Again we got up at the crack of dawn but I forgot to ask for a breakfast box to go. We were really tired and cranky from the night before after having to sit for 3 hours in the airport waiting for our flight back to Delhi. We had hoped for an early and relaxing dinner. We had to arrange for our bags to be picked up that we had left at the previous hotel figuring we would get them on the way back from the airport. Didn't happen that way and we didn't get to bed till after 11:00. We had to pack everything up and we had a 5:30 a.m. pickup to take the train to Agra where we would be met by our guide and car. At least the weather was nice.
Not a bad train ride.. a bit over 2 hours and our guide was waiting for us. Sunil was really good! First stop was a good hotel so we could use the facilities. I guess I forgot to mention bathrooms... in many places they were just holes in the ground... I have run into this before so it wasn't a shock but I am not as young as I used to be and not as flexible. ( if I recall correctly, the top of the Arc D'Triumph in Paris had one of these ).I passed these up. Some with toilets were also not the cleanest, but I run into that problem here in the U.S. as well. We managed.
Our first stop of the day was the Taj Mahal. I don't care how many pictures you have seen, they don't come close to doing it justice. Besides being drop dead gorgeous, it is also massive in size. It is very deceiving unless you see it in person. The setting is beautiful.
|Gateway into Taj Mahal complex|
|Main entrance to Taj|
|Inlay with semiprecious stones|
Our next stop was one of the local marble cooperatives where we were shown a demonstration on how they created the beautiful inlay work we had seen. It is a very tedious and exacting skill. Lunch in one of the good hotels was delicious... Uh Oh, I was really getting use to and liking Indian food! I never thought that would happen.
|small piece we bought|
Our next stop was Agra Fort. Most of it is off limits as it is being used by the Indian Army. It is no small complex. Shah Jahan spared nothing when he expanded the fort area. The Palace is built of the same white marble as the Taj. The red is the sandstone. The details of the inlays are exquisite and said to be done by the same artisans who did the Taj Mahal. It sits across the river from the Taj Mahal. In his later years, Shah Jahan was overthrown by his third son Aurangzeb and imprisoned in the Palace in what is referred to as the Jasmine Tower. He died 8 years later in his daughters arms looking across the river at the Taj. He was buried next to his beloved wife.
|Fatehpur Sikri entrance|
As I had mentioned in previous posts, our guides were very tuned into my interests. Sunil was no different. He took us to a place that did Zardozi embroidery. This is a 3 dimensional technique where the artist builds up layers and layers of stitches and then adds gorgeous colored silk threads, gold and silver threads, and gemstones to produce very rich and intricate pieces. It has the look of trapunto but it is not. This art form was patronized by the Mughal emperors but because of the price of gold these days has become very expensive. You can see this type of work on evening bags, saris, and wall art. I forgot to take pictures! The pieces were beautiful, but not my style.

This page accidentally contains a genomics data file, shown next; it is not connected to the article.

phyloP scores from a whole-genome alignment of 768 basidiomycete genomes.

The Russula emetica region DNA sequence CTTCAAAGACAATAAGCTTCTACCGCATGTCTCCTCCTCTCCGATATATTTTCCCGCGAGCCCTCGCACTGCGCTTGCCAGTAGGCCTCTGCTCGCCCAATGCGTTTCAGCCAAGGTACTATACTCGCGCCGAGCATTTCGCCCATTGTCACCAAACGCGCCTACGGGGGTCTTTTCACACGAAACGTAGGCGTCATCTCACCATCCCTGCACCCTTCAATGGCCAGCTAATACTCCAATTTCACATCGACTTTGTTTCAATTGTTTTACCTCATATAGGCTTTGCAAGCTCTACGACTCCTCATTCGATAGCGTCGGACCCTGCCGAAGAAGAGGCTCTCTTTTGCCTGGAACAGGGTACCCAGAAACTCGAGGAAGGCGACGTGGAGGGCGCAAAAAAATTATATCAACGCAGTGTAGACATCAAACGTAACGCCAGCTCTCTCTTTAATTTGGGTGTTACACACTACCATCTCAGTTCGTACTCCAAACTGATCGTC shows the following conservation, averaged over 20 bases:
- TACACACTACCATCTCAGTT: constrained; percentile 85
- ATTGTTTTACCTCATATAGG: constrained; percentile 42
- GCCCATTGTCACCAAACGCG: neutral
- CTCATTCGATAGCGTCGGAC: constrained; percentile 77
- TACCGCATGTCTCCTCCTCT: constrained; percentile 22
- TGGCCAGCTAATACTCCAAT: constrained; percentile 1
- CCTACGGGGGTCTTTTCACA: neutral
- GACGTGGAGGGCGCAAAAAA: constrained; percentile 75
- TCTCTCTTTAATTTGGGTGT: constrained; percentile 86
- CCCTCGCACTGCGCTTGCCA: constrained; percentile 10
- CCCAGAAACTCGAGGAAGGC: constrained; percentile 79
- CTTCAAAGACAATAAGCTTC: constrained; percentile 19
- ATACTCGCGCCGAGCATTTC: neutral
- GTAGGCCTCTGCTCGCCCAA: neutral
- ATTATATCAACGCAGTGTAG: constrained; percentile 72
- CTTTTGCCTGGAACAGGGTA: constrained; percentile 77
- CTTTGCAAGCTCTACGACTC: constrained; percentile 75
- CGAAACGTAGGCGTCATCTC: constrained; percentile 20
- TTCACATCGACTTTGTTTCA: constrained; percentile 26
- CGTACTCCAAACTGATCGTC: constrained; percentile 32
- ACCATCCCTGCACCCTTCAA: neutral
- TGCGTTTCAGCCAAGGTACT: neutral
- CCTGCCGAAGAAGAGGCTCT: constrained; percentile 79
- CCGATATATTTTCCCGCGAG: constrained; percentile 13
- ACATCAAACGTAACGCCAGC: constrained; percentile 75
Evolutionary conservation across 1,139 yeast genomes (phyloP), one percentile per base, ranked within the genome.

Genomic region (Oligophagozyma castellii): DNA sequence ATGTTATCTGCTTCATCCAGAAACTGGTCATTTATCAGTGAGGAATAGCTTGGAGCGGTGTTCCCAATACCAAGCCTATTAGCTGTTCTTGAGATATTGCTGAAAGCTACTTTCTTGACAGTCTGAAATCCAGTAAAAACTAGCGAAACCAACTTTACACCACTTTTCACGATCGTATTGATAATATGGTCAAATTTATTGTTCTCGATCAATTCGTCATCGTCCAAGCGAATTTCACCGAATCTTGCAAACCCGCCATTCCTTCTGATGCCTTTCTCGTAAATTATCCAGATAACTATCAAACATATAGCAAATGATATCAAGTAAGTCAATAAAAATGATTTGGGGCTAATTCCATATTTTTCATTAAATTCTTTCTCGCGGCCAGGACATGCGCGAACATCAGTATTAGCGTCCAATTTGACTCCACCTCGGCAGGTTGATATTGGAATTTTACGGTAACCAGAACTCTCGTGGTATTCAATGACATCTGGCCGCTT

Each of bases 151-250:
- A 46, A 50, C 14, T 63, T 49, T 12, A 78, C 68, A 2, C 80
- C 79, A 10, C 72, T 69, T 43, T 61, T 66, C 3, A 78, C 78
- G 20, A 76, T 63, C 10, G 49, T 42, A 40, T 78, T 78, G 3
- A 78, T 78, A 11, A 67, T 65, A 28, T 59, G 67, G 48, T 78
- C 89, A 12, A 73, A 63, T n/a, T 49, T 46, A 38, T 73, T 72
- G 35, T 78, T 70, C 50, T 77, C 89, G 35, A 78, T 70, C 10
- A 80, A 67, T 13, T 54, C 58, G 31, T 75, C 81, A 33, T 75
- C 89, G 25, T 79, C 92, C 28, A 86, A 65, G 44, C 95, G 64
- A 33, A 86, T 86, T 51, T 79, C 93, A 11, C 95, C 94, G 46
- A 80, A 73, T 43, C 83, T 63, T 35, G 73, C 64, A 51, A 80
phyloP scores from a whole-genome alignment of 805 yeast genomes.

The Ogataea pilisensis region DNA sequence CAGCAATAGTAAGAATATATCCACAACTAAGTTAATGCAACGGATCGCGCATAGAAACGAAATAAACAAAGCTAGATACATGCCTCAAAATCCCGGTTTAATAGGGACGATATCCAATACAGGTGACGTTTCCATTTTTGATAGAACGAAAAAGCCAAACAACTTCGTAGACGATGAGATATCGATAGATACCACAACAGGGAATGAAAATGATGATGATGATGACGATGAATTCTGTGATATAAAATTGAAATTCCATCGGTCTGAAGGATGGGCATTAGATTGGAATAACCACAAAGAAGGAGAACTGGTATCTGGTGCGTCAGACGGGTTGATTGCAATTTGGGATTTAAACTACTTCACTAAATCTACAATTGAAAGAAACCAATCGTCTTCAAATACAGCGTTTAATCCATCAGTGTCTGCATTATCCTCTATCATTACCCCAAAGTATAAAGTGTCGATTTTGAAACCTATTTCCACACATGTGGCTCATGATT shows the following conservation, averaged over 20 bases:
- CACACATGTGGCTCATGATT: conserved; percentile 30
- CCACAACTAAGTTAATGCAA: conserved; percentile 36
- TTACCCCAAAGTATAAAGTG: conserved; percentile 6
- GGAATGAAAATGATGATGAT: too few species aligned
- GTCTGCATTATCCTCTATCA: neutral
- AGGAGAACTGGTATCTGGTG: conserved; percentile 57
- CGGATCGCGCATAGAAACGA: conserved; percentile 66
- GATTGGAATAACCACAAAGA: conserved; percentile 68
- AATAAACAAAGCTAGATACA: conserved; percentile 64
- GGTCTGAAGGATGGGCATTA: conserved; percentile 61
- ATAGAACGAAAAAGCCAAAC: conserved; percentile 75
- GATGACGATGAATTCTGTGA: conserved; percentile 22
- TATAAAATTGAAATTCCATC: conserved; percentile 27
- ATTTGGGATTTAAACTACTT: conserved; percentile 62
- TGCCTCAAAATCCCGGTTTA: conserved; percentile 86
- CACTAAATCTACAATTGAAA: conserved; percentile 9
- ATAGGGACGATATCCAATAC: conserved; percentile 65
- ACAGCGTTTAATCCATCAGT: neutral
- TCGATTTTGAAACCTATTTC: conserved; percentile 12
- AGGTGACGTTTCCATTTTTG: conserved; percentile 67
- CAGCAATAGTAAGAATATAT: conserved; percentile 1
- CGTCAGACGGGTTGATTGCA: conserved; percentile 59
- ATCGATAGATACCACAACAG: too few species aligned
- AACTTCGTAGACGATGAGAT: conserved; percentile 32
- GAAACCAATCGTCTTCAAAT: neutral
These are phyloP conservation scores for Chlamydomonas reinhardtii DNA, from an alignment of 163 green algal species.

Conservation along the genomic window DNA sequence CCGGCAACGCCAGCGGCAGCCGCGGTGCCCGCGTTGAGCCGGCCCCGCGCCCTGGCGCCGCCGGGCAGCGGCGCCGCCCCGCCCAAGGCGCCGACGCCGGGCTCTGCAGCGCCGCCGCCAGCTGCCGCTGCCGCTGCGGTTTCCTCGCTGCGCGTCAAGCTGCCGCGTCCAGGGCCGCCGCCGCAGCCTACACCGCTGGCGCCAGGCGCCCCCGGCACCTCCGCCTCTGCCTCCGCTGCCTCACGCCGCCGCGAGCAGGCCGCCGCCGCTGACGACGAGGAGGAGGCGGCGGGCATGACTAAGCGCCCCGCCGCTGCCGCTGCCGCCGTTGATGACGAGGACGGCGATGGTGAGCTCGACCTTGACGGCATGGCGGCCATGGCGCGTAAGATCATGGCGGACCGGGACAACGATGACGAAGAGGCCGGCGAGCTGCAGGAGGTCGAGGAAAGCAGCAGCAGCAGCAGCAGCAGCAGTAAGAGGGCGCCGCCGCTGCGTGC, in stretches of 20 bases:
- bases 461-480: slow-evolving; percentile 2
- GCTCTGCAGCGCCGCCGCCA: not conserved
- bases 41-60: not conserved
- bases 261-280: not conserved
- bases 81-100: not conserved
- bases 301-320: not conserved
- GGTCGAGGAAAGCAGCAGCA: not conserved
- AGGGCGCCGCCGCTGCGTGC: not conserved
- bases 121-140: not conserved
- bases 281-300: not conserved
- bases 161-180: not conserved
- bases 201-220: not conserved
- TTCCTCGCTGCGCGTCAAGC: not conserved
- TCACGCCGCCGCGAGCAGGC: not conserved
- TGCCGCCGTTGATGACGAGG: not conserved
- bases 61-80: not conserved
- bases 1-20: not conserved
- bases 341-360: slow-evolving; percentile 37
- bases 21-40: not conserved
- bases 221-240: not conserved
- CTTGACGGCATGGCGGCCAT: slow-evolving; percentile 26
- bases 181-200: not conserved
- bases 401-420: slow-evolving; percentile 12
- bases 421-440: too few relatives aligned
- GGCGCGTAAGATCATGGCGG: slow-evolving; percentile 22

Since the beginning of our trip, I wanted to buy a pair of earrings that were Indian in flavor but not big. Most of the places we looked were either geared for tourists or just did not have what I was looking for..... and I didn't want to haggle. Gold is expensive these days and I did not want to spend another fortune on something I didn't really need. Sunil is engaged to be married in February and he took me to his mother's jeweler who was nice enough to stay open a bit later for us. Most jewelry in India is custom made.... you buy the weight of gold you want and then you design the pieces which are made from it. We walk in and first thing we see is a guard sitting with a shotgun in the vestibule! We had seen this in other places but they were large stores that catered to more mass market. I really did know what I was looking for and unlucky for Ned, I found a lovely pair of earrings that were well within the budget I had set. It was a nice way to top off a fantastic last day in India.
I asked Sunil lots of questions about Indian weddings and customs and he was more than willing to answer my questions. His is an arranged marriage as are most Hindu marriages, however, both the prospective bride and groom had to agree. I suspect this is not the case in the outlying villages. I wish them both a lot of luck.
He dropped us off at the train station for our trip back to Delhi where we were picked up by the local representative and taken to the airport for our trip home. If you haven't figured it out yet, we loved India and had a fantastic trip! I intend to go back.
Next posts will be of the textiles we bought. Some won't be till the end of the month because we bought some as gifts and I would like there to be some surprises.
I know many of you have been following our trip and I thank you for taking the time out to read the posts, and a special thank you to those who have left comments and written privately to me. I really have enjoyed writing this up. I have never kept a journal before so this is a way for me to have something besides pictures.